You can't conceive, my child, nor can I or anyone, the appealing strangeness of the mercy of God. Graham Greene
To observe Lent is to strike at the root of such complacency. Lent is a time of preparation, a time to return to the desert where Jesus spent forty difficult days preparing himself for his ministry. He allowed himself to be tested, and if we are serious about following Christ we will do the same.
Lent is traditionally associated with penitence, fasting, alms-giving, and prayer. It is a time to give things up and to balance it by giving to those in need. Whatever else it may be, Lent should never be morose. It does not have to be an annual ordeal where we begrudgingly forgo a handful of pleasures.
We need to remember that Lent is an opportunity, not a requirement.
After all, it is the Church's springtime. Out of the darkness of sin's winter, a repentant, empowered people emerge. It's little wonder that some refer to it "this joyful season!"
Let's borrow from C.S. Lewis. Lent is the season in which we ought to be surprised by joy.
Our self sacrifice serves no purpose unless, by laying aside this or that desire, we are able to focus on our heart's deepest longing: unity with Christ.
In Christ, in His suffering and death, his resurrection and triumph, we find our truest joy.
This joy is costly. It arises from the horror of our sin, which crucified Christ.
This is a kind of dread. There is this nagging sense that we have missed something important and have been somehow untrue to ourselves, to others, and to God.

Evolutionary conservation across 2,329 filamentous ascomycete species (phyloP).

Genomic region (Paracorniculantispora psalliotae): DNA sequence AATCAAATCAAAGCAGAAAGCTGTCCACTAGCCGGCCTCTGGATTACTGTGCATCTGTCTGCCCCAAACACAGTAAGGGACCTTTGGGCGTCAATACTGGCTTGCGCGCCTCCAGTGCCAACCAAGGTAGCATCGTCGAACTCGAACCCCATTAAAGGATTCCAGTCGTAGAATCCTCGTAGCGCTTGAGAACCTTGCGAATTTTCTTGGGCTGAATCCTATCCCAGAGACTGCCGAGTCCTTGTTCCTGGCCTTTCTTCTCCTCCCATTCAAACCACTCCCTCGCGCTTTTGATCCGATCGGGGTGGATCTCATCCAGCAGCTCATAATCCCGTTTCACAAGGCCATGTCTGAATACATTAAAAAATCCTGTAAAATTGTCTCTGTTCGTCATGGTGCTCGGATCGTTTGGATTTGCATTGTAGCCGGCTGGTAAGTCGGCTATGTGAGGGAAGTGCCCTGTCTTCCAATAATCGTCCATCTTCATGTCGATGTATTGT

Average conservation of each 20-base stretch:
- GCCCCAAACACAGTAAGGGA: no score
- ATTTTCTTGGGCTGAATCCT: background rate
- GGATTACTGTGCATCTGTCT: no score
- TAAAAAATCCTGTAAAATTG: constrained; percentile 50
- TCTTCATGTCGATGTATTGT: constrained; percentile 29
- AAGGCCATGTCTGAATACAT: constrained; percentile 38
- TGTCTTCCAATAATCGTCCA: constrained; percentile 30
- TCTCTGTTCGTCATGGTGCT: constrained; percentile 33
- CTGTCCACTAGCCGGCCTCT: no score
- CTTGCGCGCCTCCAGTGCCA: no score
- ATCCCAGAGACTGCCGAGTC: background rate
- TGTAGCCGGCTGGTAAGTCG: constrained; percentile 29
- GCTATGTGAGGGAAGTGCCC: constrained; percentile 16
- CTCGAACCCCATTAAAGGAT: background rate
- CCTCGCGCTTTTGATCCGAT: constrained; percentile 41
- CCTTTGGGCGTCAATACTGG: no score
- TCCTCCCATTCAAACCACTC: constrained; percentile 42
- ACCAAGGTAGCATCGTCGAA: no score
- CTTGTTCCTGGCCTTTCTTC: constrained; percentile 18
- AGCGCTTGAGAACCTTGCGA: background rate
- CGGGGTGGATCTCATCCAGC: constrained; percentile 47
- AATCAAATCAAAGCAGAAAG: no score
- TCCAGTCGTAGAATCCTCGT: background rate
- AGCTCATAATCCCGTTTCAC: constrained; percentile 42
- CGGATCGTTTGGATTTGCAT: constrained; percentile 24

Lent is a good time to confront the source of that feeling.
It is a time to let go of excuses for failings.
It is a time to ask God what we really look like.
Importantly, it is a time to face up to the personal role each of us plays in prolonging Christ's agony at Golgotha.
Richard John Neuhaus put it this way: "Send not to know by whom the nails were driven, they were driven by you, by me."
The Good News is that Christ overcame all our sins.
His resurrection frees us from ourselves.
That beautiful empty tomb has turned everything around.
We move from all that is wrong with us and with the world, and spurs us to experience abundant life.
Lent lets us discover Christ anew. He is the scarred God, the weak and wretched God, the crucified and dying God of blood and despair amid the alluring gods of our feel good age.
Christ reveals the appalling strangeness of divine mercy and the Love from which it springs.
Love that could not stay in an imprisoned, cold tomb.
We will surrender to Christ again.
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